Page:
“Regrettably, though, the idea of the benevolent autocrat, the just dictator, is being revived in the Arab world.“—Jamal Khashoggi (1958-2018), Saudi Arabian journalist, a permanent resident of the United States and a Washington Post Global Opinions contributing columnist, assassinated by the Saudi government of Mohammed bin Salman (1985- ), in Istanbul, Turkey, on Tues. Oct. 2, 2018. (In a keynote speech at a conference in April 2018 organized by the Center for Middle East Studies at the University of Denver and the Center for the Study of Islam and Democracy in Washington D.C.)
“They [The Saudis] had a very bad original concept, it was carried out poorly, and the cover-up was one of the worst in the history of cover-ups. ( . . . )
“Very simple, bad deal; should never have been thought of. Somebody really messed up. And they had the worst cover-up ever. And where it should have stopped is at the deal standpoint.
“Whoever thought of that idea [of assassinating Saudi journalist Jamal Khashoggi], I think, is in big trouble, and they should be in big trouble.”—Donald Trump (1946- ), current American president, (statement made to reporters, on Tuesday, Oct. 23, 2018, in the Oval Office)
“When bad men combine, the good must associate; else they will fall one by one, an unpitied sacrifice in a contemptible struggle.” Edmund Burke (1729-1797), Irish statesman, author, orator, political theorist and philosopher.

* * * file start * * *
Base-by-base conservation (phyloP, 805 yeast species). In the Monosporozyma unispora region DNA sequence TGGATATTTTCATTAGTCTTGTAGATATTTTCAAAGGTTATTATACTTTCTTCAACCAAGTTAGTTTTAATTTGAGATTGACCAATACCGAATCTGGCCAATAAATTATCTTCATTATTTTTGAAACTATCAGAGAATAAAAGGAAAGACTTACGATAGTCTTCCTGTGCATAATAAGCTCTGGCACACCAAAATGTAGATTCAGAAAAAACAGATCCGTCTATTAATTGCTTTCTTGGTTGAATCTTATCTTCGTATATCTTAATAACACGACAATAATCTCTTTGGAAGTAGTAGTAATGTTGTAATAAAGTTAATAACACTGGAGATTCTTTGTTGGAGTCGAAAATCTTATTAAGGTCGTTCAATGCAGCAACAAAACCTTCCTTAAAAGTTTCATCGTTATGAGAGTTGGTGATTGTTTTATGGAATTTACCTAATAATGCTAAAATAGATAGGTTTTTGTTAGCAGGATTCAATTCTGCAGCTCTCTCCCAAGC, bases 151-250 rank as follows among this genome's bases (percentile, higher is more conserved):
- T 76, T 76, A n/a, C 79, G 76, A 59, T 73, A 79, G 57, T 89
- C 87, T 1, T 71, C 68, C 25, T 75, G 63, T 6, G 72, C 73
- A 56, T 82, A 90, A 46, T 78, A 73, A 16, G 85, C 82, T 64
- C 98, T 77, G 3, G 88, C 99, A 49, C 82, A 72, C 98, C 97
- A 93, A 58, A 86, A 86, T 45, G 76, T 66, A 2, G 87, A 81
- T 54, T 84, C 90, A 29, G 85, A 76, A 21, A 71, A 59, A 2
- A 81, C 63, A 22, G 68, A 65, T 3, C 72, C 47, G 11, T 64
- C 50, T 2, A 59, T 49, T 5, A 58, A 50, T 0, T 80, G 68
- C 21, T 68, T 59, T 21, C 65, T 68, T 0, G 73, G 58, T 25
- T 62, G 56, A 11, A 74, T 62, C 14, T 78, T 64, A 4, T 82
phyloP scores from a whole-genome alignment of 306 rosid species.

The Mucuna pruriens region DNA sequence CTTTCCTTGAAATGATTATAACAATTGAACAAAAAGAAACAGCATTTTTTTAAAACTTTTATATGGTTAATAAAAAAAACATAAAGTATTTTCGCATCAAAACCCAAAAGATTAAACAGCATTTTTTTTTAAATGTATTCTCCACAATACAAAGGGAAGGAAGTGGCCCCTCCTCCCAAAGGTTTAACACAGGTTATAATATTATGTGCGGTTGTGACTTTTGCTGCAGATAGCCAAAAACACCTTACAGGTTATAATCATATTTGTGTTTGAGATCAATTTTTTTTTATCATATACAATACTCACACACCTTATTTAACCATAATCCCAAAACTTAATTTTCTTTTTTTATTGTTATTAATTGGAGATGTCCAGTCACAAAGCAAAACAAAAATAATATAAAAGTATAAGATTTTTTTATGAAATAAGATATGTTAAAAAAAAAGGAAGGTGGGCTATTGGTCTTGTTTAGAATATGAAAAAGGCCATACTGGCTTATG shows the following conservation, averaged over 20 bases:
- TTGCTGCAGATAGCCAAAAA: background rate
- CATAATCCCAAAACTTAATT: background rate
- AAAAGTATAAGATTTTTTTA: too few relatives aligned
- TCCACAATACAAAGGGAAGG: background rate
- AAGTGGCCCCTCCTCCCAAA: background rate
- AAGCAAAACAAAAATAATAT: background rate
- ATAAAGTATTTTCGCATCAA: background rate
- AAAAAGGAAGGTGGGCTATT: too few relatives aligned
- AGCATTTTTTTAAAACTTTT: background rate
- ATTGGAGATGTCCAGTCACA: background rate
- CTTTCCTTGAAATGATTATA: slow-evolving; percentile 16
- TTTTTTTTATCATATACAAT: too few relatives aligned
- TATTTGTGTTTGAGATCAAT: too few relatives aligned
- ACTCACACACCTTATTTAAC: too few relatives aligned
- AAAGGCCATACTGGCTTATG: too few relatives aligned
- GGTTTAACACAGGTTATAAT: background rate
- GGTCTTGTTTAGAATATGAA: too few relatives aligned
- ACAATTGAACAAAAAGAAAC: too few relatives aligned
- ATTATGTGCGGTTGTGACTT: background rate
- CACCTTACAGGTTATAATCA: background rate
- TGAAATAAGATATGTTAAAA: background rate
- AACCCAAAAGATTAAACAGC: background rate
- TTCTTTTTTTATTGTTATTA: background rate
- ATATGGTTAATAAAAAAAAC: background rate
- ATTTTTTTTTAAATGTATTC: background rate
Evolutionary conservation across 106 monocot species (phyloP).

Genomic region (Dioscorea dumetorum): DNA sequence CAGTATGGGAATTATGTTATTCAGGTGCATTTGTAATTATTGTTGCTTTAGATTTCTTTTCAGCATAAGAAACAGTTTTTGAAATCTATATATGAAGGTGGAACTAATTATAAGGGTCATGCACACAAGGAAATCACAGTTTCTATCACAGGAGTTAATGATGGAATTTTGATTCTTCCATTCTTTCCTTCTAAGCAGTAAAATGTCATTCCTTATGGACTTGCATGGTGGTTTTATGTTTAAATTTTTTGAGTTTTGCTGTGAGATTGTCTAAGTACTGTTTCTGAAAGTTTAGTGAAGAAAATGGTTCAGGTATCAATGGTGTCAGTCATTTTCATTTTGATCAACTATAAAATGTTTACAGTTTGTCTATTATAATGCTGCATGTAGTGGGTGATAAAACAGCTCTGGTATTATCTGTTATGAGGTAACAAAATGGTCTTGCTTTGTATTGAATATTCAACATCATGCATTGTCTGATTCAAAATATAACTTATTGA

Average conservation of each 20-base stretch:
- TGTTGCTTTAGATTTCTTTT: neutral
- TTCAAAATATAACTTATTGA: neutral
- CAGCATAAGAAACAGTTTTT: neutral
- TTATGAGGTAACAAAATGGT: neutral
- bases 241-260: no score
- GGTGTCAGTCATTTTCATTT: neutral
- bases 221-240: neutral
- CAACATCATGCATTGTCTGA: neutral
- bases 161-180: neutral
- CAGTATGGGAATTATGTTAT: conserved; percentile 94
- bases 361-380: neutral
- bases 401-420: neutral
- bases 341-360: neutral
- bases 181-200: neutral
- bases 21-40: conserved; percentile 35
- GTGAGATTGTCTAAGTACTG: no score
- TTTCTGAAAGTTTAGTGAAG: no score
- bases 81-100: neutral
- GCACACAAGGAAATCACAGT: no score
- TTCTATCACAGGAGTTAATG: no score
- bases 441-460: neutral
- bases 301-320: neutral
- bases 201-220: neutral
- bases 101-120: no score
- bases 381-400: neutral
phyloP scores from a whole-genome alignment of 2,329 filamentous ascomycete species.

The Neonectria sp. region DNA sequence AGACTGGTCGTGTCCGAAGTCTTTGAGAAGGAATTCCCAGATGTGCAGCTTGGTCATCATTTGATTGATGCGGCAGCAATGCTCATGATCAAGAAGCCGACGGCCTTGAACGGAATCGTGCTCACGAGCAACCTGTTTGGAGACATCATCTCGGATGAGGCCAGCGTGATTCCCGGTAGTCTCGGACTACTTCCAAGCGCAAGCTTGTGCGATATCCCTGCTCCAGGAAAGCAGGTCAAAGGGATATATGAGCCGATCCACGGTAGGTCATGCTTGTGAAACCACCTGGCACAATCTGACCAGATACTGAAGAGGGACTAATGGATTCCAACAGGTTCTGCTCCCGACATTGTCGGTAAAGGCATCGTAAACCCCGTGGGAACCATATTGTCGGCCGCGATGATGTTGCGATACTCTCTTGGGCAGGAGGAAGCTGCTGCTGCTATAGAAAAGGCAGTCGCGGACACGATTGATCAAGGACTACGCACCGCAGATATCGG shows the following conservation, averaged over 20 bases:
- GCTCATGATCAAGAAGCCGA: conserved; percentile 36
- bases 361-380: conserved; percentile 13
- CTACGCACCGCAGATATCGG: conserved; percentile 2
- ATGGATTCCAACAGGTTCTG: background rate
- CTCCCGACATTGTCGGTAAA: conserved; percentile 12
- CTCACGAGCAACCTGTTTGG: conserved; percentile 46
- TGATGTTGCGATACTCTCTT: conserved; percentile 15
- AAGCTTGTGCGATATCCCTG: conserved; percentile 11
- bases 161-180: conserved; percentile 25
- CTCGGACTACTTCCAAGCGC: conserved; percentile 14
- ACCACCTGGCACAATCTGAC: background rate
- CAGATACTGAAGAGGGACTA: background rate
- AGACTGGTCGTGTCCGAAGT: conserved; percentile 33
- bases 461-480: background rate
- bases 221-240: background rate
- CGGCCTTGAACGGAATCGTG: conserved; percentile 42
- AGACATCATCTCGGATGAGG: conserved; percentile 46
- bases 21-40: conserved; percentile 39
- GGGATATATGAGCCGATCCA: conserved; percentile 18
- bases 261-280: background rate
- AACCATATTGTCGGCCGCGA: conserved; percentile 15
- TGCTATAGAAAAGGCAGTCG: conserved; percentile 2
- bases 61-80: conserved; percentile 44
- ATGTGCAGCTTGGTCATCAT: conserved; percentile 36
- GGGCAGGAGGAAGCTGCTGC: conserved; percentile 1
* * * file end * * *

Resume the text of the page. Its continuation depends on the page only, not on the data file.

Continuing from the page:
As a politician, Donald Trump is the image of the United States government, which attempts to maintain the American military-industrial complex. He needs “enemies.” He seems to need “enemies” to establish his own political identity and to possibly deflect attention from his own flaws. He has no adversaries; he has “enemies,” whom he brands “enemies of the people.”
This is not a trivial matter because this is a totalitarian rhetoric. Indeed, some violent, oppressive and fascist dictators and demagogues have been known to use the epithet in the past. We think of Adolf Hitler (1889-1945) in Nazi Germany, Vladimir Lenin (1870-1924) and Joseph Stalin (1878-1953) in the old USSR. Their aim: to stir up political hate and to delegitimize their “enemies” and anybody who dared to criticize their totalitarian governments. Mind you, those were bona fide dictators. That Donald Trump casually uses violent political rhetoric to delegitimize his opponents should be a source of concern for anyone who values democracy.